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I'm Supposed to Protect You from All This

3.92  ·  Rating details ·  1,689 ratings  ·  245 reviews
A memoir of mothers and daughters—and mothers as daughters—traced through four generations, from Paris to New York and back again.

For a long time, Nadja Spiegelman believed her mother was a fairy. More than her famous father,Mauscreator Art Spiegelman, and even more than most mothers, hers—French-bornNew Yorkerart director Françoise Mouly—exerted a force over reality that
Hardcover, 372 pages
Published August 2nd 2016 by Riverhead Books
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Average rating 3.92  · 
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 ·  1,689 ratings  ·  245 reviews

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Aug 09, 2016 rated it it was amazing
“The things my mother did not see about herself, I did not see, either.”

This book was exactly what I’ve been looking for, and I didn’t realize this until I was done. I'm Supposed to Protect You from All This is a memoir of mothers and daughters—and mothers as daughters—traced through four generations, from Paris to New York and back again.

We start out with an introduction to the growing relationship between mother and daughter. And I was swept away with memories.

“While other people joked
Axel Barceló
Apr 16, 2016 rated it really liked it
I love reading non-fiction and lately I have been reading a lot of memoirs and autobiographical books (Patti Smith’s “Just Kids”, Dave Eggers “A Heartbreaking Work of Staggering Genius”, Julie Doucet’s “My New York Diary”, etc.) and it is clear to me that part of their success stems from them one or two very well defined underlying concepts or themes. Now, I am currently reading Nadja Siegelman’s “I’m supposed to protect you from all this” and, yesterday I started writing this brief text about ...more
Jun 27, 2016 rated it really liked it  ·  review of another edition
“My mother wasn’t perfect. My mother was intense. Things didn’t happen because they were possible, they happened because she decided they would….but, as anyone who has read a fairytale knows, all spells come with a cost. The magic pulled on hidden sources. … she could set the universe aflame, but she used herself as fuel. Somewhere inside, the earth was scorched”.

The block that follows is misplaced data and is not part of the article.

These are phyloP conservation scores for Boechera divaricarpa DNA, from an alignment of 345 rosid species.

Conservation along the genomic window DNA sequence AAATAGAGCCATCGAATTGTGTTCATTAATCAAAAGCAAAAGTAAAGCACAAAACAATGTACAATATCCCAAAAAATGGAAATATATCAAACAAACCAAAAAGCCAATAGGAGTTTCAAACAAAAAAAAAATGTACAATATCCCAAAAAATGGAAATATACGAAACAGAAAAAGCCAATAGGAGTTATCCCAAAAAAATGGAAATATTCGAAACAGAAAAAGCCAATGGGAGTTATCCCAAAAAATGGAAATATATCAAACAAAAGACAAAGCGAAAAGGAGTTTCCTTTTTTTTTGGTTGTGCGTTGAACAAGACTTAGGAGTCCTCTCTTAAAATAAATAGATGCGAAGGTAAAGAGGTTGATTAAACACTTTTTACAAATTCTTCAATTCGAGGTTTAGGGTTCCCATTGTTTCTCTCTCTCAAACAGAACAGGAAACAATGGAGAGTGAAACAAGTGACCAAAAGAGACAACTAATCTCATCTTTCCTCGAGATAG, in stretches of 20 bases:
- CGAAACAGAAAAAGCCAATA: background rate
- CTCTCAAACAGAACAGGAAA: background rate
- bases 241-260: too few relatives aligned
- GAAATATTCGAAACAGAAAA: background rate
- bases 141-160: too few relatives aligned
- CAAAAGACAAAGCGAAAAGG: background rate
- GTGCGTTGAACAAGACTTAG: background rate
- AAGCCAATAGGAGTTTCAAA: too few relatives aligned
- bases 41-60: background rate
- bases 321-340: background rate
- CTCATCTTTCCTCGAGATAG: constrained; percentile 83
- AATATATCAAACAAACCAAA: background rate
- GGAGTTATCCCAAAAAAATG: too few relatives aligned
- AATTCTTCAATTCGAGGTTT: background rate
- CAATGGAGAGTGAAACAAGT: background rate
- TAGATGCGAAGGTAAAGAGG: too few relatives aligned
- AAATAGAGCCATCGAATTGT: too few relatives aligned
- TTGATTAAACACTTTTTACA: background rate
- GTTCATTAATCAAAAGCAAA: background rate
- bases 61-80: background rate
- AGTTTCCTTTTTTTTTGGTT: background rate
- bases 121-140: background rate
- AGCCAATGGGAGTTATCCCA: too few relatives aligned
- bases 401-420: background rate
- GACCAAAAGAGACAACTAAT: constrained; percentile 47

I’m Supposed To Protect You From All This is a memoir by American graphic novelist and author, Nadja Spiegelman. Nadja is the daughter
Jackie Rogers
Jun 10, 2016 rated it liked it
Have mixed feelings about this book. I really like reading about real lives for the most part. However this book kept me jumping backwards to remember which person was being talked about at any given time. Is about three generations of women that were not shown much love or affection in childhood. the grandmother was self absorbed and her daughter became the same and the granddaughter is wanting to know of their growing up years and who they are today. Was interesting enough to keep me reading ...more
So the guy who wrote The Complete Maus has a daughter, and that daughter is Nadja. Who knew, right? Ever wonder what it's like to grow up in a house with parents such as Art Spiegelman and The New Yorker art designer, Françoise Mouly? Nadja lets you know, sort of, though her memoir is mostly about the women in her family: her mother, her grandmother, her great-grandmother. If you're looking for scoop on Art, you're not really going to get it here, though there's a little. This is really about ...more
Jaclyn Crupi
Nov 19, 2016 rated it really liked it
So many books that I have loved this year have featured complex mother-daughter relationships - My Name is Lucy Barton, Hot Milk, Our Magic Hour, The Portable Veblen etc. This memoir tackles mother-daughter-grandmother-great grandmother memories and their legacies in a completely mesmerising way. I found it so relatable, beautifully nuanced and tender. I spent yesterday with my mother and could not stop talking to her about this book. The four women headliners are brutal, cruel, generous and ...more